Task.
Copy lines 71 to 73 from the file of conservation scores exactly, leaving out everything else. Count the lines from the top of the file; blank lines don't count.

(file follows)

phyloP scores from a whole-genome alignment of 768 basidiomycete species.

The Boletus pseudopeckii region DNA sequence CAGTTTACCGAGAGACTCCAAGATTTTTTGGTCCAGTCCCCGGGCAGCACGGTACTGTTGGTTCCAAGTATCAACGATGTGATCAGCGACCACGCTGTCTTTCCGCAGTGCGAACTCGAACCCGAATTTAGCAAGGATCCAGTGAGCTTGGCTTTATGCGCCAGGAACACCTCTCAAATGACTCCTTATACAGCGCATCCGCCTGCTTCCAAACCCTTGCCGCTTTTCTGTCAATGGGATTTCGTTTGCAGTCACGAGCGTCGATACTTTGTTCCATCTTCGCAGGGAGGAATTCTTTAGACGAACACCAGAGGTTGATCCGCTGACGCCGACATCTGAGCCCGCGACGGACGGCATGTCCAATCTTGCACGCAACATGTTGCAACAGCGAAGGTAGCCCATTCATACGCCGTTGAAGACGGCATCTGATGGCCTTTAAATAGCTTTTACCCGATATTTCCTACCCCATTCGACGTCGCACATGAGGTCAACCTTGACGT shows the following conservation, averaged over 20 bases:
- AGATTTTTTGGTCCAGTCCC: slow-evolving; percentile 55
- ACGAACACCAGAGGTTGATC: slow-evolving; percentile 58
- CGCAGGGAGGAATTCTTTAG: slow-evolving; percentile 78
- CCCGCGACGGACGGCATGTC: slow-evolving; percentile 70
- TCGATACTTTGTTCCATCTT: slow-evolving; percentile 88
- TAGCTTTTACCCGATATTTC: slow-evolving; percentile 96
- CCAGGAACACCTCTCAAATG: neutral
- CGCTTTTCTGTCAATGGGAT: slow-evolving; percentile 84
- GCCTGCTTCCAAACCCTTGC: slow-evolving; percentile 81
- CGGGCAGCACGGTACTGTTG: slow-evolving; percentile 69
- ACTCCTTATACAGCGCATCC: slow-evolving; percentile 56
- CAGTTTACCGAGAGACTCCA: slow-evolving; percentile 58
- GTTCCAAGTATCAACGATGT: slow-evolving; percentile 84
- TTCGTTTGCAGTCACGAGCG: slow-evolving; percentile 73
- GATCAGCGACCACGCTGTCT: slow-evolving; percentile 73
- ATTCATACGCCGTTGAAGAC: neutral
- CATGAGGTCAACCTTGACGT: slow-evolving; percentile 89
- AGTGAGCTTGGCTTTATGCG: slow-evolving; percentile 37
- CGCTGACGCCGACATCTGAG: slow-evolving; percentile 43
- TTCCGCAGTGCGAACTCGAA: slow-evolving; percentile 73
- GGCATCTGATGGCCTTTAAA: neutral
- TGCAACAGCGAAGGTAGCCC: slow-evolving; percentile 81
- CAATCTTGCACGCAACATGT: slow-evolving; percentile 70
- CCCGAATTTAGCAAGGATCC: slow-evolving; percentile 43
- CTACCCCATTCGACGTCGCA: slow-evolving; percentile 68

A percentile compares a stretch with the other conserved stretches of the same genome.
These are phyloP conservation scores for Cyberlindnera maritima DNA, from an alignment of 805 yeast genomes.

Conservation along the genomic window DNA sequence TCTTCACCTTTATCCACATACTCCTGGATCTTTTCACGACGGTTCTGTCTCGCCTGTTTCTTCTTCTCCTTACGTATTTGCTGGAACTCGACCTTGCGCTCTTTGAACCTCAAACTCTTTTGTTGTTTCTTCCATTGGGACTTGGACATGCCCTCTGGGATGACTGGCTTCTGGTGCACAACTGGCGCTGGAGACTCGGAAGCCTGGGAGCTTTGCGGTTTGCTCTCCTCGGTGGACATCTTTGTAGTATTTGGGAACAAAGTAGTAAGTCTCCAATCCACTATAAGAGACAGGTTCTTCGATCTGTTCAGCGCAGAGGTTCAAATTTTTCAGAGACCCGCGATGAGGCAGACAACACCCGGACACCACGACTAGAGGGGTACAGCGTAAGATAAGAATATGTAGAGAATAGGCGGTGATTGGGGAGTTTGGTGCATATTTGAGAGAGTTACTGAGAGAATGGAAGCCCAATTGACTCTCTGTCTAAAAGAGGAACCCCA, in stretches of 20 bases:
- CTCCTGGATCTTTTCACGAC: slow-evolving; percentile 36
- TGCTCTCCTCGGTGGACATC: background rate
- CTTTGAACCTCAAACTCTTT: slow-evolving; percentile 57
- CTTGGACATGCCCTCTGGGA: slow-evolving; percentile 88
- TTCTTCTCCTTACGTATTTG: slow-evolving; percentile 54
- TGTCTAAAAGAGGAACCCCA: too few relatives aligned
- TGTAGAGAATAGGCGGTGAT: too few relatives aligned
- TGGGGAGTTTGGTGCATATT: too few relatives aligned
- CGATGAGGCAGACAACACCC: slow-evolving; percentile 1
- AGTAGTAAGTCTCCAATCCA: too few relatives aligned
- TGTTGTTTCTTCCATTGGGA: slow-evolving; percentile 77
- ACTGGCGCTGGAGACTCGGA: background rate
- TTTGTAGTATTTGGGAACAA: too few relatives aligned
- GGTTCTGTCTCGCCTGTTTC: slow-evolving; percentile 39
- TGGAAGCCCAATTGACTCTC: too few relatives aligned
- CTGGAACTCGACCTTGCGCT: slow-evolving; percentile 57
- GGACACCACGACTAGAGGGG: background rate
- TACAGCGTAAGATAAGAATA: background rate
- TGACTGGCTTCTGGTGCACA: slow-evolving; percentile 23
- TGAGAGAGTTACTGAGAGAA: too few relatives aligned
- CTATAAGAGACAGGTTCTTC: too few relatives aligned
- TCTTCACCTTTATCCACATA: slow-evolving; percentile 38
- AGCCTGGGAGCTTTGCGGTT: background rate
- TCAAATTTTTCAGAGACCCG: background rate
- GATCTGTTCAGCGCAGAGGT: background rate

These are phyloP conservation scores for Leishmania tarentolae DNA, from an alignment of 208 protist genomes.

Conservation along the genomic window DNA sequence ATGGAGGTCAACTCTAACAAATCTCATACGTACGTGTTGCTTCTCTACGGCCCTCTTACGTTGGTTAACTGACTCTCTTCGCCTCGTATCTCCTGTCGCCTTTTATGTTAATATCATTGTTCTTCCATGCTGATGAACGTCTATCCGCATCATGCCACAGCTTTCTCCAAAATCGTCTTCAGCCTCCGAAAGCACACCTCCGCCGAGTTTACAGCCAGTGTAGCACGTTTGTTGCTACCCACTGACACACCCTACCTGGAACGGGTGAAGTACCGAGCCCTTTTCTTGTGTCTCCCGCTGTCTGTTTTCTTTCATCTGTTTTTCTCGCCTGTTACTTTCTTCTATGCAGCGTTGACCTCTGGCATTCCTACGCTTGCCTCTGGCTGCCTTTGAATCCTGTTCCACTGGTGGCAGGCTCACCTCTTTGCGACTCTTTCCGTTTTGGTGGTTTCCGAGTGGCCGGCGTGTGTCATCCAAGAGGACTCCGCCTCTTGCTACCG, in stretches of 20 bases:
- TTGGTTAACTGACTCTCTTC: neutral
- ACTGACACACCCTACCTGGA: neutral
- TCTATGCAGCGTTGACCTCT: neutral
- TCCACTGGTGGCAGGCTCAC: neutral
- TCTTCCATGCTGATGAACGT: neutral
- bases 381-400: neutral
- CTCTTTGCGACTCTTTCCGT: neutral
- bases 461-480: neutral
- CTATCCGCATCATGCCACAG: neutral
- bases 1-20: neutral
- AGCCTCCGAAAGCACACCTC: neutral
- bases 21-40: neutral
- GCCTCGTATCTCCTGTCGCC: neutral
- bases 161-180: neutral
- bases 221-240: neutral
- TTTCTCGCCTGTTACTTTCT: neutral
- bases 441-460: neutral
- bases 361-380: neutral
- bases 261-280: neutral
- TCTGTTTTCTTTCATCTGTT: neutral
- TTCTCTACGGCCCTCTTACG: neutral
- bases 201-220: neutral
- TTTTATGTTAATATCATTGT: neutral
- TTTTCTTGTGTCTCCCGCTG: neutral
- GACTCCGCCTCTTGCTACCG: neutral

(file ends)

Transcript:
- bases 161-180: neutral
- bases 221-240: neutral
- TTTCTCGCCTGTTACTTTCT: neutral